Faux-Pas Recognition Test: A Turkish adaptation study and a proposal of a standardized short version

Sandor S., Iscen P.

APPLIED NEUROPSYCHOLOGY-ADULT, 2021 (Peer-Reviewed Journal) identifier identifier identifier

  • Publication Type: Article / Article
  • Publication Date: 2021
  • Doi Number: 10.1080/23279095.2021.1909030
  • Journal Indexes: Science Citation Index Expanded, Scopus, Academic Search Premier, PASCAL, CINAHL, EMBASE, Linguistics & Language Behavior Abstracts, MEDLINE, Psycinfo
  • Keywords: Neuropsychological testing, social cognition, theory of mind, Turkish tests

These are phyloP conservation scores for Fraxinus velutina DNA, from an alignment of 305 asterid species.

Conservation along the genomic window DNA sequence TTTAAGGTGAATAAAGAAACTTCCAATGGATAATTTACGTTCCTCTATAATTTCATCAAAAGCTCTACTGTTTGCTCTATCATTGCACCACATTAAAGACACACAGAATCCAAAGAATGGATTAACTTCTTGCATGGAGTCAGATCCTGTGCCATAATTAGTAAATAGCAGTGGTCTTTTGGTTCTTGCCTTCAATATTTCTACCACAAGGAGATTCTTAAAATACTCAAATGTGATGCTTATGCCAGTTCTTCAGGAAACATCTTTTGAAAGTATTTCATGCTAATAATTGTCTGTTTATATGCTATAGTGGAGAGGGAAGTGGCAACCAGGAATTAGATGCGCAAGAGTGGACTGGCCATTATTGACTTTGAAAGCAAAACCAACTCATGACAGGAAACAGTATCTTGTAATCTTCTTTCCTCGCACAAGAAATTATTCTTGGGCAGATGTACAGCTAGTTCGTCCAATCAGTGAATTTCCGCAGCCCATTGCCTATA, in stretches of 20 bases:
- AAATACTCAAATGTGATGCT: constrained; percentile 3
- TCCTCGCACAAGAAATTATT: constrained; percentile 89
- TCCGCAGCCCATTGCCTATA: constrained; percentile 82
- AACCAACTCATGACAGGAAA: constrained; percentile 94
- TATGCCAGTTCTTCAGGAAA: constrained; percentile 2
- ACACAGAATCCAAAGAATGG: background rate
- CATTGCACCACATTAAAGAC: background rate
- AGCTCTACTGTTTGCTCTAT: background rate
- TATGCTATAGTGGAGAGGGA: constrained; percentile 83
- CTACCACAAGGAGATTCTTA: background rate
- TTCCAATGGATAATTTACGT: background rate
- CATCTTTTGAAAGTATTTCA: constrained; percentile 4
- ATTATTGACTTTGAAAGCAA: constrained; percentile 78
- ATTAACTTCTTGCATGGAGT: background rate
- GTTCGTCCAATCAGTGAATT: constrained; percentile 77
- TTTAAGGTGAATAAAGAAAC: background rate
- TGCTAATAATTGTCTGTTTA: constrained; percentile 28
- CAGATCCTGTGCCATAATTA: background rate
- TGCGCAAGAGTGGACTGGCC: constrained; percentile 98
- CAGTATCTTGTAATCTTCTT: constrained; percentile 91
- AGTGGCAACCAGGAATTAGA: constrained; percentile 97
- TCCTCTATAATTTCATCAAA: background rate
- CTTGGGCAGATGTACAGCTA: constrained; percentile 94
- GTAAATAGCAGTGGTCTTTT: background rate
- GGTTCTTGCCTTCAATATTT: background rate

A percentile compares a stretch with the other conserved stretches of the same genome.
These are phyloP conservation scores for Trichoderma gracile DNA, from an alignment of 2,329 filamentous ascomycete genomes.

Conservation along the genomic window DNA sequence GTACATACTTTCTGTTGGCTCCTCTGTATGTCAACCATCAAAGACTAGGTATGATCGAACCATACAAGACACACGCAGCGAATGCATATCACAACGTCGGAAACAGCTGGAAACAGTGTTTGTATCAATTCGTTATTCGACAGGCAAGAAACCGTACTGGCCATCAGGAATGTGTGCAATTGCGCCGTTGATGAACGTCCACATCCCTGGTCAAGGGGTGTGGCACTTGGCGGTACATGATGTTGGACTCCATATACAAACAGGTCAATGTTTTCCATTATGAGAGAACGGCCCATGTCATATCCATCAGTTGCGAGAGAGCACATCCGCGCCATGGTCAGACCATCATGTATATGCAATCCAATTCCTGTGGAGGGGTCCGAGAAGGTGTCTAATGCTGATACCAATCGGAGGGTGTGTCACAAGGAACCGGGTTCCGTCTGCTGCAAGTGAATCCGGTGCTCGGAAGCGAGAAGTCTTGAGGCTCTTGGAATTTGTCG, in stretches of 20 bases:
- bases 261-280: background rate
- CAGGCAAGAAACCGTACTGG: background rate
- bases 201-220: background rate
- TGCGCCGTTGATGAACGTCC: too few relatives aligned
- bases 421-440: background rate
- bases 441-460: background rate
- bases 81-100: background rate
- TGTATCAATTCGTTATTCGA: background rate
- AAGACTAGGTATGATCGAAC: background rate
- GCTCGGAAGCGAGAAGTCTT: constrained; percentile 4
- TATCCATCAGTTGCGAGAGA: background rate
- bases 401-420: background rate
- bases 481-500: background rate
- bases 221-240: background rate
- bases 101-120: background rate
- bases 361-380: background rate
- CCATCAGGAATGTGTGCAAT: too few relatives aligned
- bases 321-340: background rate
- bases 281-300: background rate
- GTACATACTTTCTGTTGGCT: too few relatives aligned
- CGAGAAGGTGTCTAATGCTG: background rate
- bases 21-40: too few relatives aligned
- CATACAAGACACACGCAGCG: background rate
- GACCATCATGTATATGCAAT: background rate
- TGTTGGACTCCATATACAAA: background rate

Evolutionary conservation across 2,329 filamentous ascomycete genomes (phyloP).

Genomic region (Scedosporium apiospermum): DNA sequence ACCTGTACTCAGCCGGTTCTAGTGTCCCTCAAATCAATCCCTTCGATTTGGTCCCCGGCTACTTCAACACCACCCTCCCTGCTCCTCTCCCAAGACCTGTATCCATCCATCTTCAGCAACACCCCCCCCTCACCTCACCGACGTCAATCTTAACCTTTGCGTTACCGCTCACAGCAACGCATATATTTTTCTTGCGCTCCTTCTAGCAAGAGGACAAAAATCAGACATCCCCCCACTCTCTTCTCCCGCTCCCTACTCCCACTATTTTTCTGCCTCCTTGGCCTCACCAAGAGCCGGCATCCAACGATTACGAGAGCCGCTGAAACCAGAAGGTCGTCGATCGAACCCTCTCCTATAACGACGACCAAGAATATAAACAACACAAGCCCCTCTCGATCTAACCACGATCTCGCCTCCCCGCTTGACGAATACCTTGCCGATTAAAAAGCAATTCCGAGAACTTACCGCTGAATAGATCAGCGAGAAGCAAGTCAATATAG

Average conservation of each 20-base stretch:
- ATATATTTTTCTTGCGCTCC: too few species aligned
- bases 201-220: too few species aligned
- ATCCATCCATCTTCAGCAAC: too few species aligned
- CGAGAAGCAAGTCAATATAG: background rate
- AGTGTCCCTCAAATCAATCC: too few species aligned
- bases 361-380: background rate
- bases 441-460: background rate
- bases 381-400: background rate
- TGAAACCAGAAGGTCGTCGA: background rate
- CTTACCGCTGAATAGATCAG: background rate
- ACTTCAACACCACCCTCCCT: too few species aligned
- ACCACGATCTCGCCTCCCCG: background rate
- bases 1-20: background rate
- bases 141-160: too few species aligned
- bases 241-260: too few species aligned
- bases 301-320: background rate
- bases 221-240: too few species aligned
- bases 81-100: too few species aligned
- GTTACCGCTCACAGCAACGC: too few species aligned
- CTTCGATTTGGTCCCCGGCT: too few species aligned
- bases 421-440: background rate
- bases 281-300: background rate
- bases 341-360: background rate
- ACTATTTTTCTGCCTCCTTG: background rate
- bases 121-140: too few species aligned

Faux Pas Recognition Test (FPRT) is one of the most commonly used tools to assess the theory of mind (ToM) and a valid and reliable screening of this social cognitive function in both clinical and research settings is essential. We aimed to evaluate the psychometric properties of the FPRT on a healthy Turkish sample and to develop a shorter form with adequate psychometric properties to provide an easier application for the tester by shortening the test's duration of administration. Four hundred sixteen healthy individuals completed the Turkish version of the FPRT. Addenbrooke's Cognitive Evaluation-Revised form (ACE-R) was given to the participants who were over 60 years of age in order to eliminate the adverse effects of a potential cognitive decline on FPRT performance. Effects of psychological symptoms on FPRT performance were controlled with Beck Depression Inventory (BDI) and Beck Anxiety Inventory (BAI). Both the original and short versions of the test showed good psychometric properties: for the original version internal consistency reliability was 0.94 for faux-pas (FP) stories and 0.92 for control stories; for the short version it was 0.92 for FP stories and was 0.93 for control stories. For the original version of the FPRT; inter-rater reliability was 0.88 for FP stories and was 0.96 for control stories. Split-half reliability was 0.78 for FP stories and was 0.85 for control stories. Gender and age comparisons were carried out. Results revealed that women had significantly higher total scores than men in three measures of FPRT.